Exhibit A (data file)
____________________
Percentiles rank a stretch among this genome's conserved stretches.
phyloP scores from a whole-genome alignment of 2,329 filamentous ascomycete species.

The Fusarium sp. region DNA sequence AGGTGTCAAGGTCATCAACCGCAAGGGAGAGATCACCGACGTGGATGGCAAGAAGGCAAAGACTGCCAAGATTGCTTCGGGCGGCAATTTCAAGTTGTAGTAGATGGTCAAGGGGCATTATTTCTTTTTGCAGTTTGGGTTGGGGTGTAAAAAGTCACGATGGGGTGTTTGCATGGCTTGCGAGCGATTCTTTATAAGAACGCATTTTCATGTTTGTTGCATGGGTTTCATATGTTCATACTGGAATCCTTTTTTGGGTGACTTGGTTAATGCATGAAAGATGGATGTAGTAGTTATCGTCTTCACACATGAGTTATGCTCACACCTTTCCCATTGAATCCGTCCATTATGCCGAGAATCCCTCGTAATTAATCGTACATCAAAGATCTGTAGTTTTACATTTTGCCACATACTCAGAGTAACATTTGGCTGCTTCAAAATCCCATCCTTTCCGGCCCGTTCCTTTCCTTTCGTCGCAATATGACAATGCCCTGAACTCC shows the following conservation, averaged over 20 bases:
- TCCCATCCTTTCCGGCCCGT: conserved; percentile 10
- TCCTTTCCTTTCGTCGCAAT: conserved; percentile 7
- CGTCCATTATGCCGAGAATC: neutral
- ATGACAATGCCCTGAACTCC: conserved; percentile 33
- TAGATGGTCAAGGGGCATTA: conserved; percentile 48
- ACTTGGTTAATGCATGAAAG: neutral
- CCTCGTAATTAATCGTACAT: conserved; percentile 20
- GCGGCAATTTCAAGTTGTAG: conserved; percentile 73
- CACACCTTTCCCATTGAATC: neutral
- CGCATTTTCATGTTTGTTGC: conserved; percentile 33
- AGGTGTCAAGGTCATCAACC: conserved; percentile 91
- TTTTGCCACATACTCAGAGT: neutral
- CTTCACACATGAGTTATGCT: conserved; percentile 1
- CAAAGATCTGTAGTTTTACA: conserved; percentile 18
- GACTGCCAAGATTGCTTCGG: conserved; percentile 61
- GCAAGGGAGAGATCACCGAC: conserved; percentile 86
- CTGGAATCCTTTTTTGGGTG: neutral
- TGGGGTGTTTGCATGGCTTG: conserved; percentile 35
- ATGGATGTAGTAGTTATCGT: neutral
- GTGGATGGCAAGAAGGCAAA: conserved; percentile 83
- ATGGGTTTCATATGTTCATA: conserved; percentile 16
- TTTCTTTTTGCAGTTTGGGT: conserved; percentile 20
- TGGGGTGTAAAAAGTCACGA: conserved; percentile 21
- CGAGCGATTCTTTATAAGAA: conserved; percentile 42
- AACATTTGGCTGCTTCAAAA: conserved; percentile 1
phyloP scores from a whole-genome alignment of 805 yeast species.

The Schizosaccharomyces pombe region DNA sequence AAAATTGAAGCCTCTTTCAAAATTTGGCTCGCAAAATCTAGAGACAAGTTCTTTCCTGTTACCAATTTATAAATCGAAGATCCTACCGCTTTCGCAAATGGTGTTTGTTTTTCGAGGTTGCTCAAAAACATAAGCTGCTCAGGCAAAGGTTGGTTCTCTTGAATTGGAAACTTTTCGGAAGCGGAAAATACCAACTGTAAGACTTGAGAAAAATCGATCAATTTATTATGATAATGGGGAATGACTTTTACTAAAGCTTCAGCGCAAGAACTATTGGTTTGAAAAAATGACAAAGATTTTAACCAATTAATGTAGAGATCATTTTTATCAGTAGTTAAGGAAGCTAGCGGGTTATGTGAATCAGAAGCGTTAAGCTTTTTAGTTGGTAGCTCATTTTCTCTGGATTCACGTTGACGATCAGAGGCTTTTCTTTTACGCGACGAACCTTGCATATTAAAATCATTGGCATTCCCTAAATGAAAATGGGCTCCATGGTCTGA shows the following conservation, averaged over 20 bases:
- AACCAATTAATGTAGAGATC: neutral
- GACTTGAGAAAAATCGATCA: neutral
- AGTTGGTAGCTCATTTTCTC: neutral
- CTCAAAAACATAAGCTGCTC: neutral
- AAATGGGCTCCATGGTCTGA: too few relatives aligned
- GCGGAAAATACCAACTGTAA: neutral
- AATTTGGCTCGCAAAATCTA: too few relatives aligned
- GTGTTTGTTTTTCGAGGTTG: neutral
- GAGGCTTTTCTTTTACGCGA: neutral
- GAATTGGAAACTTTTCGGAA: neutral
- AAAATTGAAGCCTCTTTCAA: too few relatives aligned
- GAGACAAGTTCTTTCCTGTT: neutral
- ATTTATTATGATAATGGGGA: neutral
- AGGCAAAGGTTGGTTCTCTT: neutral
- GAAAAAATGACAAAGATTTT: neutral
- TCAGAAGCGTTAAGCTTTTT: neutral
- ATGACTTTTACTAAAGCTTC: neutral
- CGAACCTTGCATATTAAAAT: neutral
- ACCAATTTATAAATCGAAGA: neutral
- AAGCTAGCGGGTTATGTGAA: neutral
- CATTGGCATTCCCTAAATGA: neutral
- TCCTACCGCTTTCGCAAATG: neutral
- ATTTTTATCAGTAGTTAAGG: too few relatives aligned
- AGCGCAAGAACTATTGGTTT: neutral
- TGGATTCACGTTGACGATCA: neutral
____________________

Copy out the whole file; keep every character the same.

Percentiles rank a stretch among this genome's conserved stretches.
phyloP scores from a whole-genome alignment of 2,329 filamentous ascomycete species.

The Fusarium sp. region DNA sequence AGGTGTCAAGGTCATCAACCGCAAGGGAGAGATCACCGACGTGGATGGCAAGAAGGCAAAGACTGCCAAGATTGCTTCGGGCGGCAATTTCAAGTTGTAGTAGATGGTCAAGGGGCATTATTTCTTTTTGCAGTTTGGGTTGGGGTGTAAAAAGTCACGATGGGGTGTTTGCATGGCTTGCGAGCGATTCTTTATAAGAACGCATTTTCATGTTTGTTGCATGGGTTTCATATGTTCATACTGGAATCCTTTTTTGGGTGACTTGGTTAATGCATGAAAGATGGATGTAGTAGTTATCGTCTTCACACATGAGTTATGCTCACACCTTTCCCATTGAATCCGTCCATTATGCCGAGAATCCCTCGTAATTAATCGTACATCAAAGATCTGTAGTTTTACATTTTGCCACATACTCAGAGTAACATTTGGCTGCTTCAAAATCCCATCCTTTCCGGCCCGTTCCTTTCCTTTCGTCGCAATATGACAATGCCCTGAACTCC shows the following conservation, averaged over 20 bases:
- TCCCATCCTTTCCGGCCCGT: conserved; percentile 10
- TCCTTTCCTTTCGTCGCAAT: conserved; percentile 7
- CGTCCATTATGCCGAGAATC: neutral
- ATGACAATGCCCTGAACTCC: conserved; percentile 33
- TAGATGGTCAAGGGGCATTA: conserved; percentile 48
- ACTTGGTTAATGCATGAAAG: neutral
- CCTCGTAATTAATCGTACAT: conserved; percentile 20
- GCGGCAATTTCAAGTTGTAG: conserved; percentile 73
- CACACCTTTCCCATTGAATC: neutral
- CGCATTTTCATGTTTGTTGC: conserved; percentile 33
- AGGTGTCAAGGTCATCAACC: conserved; percentile 91
- TTTTGCCACATACTCAGAGT: neutral
- CTTCACACATGAGTTATGCT: conserved; percentile 1
- CAAAGATCTGTAGTTTTACA: conserved; percentile 18
- GACTGCCAAGATTGCTTCGG: conserved; percentile 61
- GCAAGGGAGAGATCACCGAC: conserved; percentile 86
- CTGGAATCCTTTTTTGGGTG: neutral
- TGGGGTGTTTGCATGGCTTG: conserved; percentile 35
- ATGGATGTAGTAGTTATCGT: neutral
- GTGGATGGCAAGAAGGCAAA: conserved; percentile 83
- ATGGGTTTCATATGTTCATA: conserved; percentile 16
- TTTCTTTTTGCAGTTTGGGT: conserved; percentile 20
- TGGGGTGTAAAAAGTCACGA: conserved; percentile 21
- CGAGCGATTCTTTATAAGAA: conserved; percentile 42
- AACATTTGGCTGCTTCAAAA: conserved; percentile 1
phyloP scores from a whole-genome alignment of 805 yeast species.

The Schizosaccharomyces pombe region DNA sequence AAAATTGAAGCCTCTTTCAAAATTTGGCTCGCAAAATCTAGAGACAAGTTCTTTCCTGTTACCAATTTATAAATCGAAGATCCTACCGCTTTCGCAAATGGTGTTTGTTTTTCGAGGTTGCTCAAAAACATAAGCTGCTCAGGCAAAGGTTGGTTCTCTTGAATTGGAAACTTTTCGGAAGCGGAAAATACCAACTGTAAGACTTGAGAAAAATCGATCAATTTATTATGATAATGGGGAATGACTTTTACTAAAGCTTCAGCGCAAGAACTATTGGTTTGAAAAAATGACAAAGATTTTAACCAATTAATGTAGAGATCATTTTTATCAGTAGTTAAGGAAGCTAGCGGGTTATGTGAATCAGAAGCGTTAAGCTTTTTAGTTGGTAGCTCATTTTCTCTGGATTCACGTTGACGATCAGAGGCTTTTCTTTTACGCGACGAACCTTGCATATTAAAATCATTGGCATTCCCTAAATGAAAATGGGCTCCATGGTCTGA shows the following conservation, averaged over 20 bases:
- AACCAATTAATGTAGAGATC: neutral
- GACTTGAGAAAAATCGATCA: neutral
- AGTTGGTAGCTCATTTTCTC: neutral
- CTCAAAAACATAAGCTGCTC: neutral
- AAATGGGCTCCATGGTCTGA: too few relatives aligned
- GCGGAAAATACCAACTGTAA: neutral
- AATTTGGCTCGCAAAATCTA: too few relatives aligned
- GTGTTTGTTTTTCGAGGTTG: neutral
- GAGGCTTTTCTTTTACGCGA: neutral
- GAATTGGAAACTTTTCGGAA: neutral
- AAAATTGAAGCCTCTTTCAA: too few relatives aligned
- GAGACAAGTTCTTTCCTGTT: neutral
- ATTTATTATGATAATGGGGA: neutral
- AGGCAAAGGTTGGTTCTCTT: neutral
- GAAAAAATGACAAAGATTTT: neutral
- TCAGAAGCGTTAAGCTTTTT: neutral
- ATGACTTTTACTAAAGCTTC: neutral
- CGAACCTTGCATATTAAAAT: neutral
- ACCAATTTATAAATCGAAGA: neutral
- AAGCTAGCGGGTTATGTGAA: neutral
- CATTGGCATTCCCTAAATGA: neutral
- TCCTACCGCTTTCGCAAATG: neutral
- ATTTTTATCAGTAGTTAAGG: too few relatives aligned
- AGCGCAAGAACTATTGGTTT: neutral
- TGGATTCACGTTGACGATCA: neutral